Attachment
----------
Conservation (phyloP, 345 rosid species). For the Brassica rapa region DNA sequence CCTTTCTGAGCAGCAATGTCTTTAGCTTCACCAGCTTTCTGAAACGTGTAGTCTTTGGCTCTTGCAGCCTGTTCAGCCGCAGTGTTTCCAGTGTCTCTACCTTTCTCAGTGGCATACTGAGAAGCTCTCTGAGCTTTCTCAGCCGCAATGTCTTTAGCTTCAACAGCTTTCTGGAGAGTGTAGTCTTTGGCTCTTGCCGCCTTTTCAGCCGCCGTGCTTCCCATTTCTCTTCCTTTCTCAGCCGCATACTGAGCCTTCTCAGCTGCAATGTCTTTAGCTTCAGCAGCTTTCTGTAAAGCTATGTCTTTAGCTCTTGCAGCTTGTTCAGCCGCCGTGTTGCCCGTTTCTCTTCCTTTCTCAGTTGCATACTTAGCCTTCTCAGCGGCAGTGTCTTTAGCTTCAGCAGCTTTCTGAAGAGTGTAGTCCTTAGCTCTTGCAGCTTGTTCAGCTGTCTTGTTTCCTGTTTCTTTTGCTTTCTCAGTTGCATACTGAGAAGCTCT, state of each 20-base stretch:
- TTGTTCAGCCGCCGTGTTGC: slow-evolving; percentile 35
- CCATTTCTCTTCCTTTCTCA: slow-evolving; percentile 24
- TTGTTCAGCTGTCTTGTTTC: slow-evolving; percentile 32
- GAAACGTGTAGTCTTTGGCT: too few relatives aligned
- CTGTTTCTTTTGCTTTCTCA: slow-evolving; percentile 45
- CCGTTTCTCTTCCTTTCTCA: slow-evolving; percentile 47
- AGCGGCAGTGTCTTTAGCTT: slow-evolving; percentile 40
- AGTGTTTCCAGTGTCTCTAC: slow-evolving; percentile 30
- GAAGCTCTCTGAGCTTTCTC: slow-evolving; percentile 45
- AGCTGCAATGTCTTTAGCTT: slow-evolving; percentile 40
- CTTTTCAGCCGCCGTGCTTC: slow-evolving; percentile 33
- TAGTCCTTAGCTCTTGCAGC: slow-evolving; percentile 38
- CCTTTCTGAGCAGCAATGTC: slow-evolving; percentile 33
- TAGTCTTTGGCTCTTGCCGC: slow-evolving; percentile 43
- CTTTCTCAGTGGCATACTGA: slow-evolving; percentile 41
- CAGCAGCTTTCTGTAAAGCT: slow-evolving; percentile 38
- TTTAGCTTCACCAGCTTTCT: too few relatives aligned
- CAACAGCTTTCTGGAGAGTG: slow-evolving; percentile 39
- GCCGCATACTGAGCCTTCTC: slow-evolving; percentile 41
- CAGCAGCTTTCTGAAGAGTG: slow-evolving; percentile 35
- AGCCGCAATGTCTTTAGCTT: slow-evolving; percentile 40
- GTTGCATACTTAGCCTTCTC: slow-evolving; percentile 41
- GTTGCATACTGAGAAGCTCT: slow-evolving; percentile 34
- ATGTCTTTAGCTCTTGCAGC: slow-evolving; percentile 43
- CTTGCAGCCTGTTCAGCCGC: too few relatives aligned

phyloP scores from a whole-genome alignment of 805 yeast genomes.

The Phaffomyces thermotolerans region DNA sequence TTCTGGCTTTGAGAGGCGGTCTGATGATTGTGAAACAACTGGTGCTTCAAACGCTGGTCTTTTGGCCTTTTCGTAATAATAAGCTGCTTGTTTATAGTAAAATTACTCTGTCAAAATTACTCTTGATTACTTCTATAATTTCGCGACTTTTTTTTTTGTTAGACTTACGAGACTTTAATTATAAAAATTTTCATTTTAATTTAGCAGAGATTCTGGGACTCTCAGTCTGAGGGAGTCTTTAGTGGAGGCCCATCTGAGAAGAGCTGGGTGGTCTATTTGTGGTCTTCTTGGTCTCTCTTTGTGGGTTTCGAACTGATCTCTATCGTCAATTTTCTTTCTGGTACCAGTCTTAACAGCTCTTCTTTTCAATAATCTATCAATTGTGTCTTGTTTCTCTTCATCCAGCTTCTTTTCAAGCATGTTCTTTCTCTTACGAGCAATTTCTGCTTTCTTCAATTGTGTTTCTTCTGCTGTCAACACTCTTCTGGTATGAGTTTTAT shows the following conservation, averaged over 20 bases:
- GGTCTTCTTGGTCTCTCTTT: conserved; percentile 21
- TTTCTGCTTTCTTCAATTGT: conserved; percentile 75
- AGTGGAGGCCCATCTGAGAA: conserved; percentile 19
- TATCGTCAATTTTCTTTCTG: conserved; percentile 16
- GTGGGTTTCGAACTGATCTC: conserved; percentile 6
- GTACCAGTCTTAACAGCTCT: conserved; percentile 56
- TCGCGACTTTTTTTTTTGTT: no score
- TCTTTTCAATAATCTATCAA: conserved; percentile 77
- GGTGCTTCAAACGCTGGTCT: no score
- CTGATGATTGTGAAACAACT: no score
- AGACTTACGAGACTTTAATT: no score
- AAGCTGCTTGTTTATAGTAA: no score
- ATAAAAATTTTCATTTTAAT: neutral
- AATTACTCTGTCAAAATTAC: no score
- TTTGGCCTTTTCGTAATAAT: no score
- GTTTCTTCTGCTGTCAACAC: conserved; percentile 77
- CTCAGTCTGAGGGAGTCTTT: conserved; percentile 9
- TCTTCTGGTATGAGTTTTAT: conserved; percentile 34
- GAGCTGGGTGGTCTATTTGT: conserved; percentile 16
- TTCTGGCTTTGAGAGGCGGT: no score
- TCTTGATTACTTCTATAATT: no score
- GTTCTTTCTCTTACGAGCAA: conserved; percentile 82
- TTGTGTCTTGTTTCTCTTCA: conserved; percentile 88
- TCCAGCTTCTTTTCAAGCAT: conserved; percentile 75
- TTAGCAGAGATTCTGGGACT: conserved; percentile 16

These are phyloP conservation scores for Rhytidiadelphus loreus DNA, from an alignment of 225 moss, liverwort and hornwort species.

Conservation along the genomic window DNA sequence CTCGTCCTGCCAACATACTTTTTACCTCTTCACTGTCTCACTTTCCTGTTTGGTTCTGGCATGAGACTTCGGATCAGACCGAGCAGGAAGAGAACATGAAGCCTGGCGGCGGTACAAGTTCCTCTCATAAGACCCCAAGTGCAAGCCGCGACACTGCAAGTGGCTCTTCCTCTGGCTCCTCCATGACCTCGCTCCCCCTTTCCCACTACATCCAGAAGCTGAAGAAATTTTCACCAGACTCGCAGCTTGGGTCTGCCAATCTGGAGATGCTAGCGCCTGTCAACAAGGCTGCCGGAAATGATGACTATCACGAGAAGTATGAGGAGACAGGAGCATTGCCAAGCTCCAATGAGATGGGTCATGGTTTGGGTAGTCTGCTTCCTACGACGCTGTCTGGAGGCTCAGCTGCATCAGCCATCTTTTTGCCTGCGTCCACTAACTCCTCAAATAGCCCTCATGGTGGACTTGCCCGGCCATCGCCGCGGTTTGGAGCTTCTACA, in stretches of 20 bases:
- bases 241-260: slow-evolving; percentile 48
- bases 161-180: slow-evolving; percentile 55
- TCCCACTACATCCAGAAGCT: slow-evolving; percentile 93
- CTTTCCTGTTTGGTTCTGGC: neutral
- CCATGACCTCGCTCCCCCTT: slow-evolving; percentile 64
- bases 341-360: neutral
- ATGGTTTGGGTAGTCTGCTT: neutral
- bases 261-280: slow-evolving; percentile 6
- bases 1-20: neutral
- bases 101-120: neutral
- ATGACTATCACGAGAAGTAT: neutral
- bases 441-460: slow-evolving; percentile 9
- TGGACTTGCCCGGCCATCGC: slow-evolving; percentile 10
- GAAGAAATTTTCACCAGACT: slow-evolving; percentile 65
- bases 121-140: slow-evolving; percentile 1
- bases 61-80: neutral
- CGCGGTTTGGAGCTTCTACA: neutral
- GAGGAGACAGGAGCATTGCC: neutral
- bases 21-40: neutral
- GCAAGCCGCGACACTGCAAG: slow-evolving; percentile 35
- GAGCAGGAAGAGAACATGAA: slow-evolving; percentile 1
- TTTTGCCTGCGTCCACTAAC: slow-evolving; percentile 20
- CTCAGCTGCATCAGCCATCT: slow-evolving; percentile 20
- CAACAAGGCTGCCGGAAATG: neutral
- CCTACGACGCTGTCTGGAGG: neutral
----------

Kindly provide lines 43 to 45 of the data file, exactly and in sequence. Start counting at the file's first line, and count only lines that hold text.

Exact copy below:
- TTTGGCCTTTTCGTAATAAT: no score
- GTTTCTTCTGCTGTCAACAC: conserved; percentile 77
- CTCAGTCTGAGGGAGTCTTT: conserved; percentile 9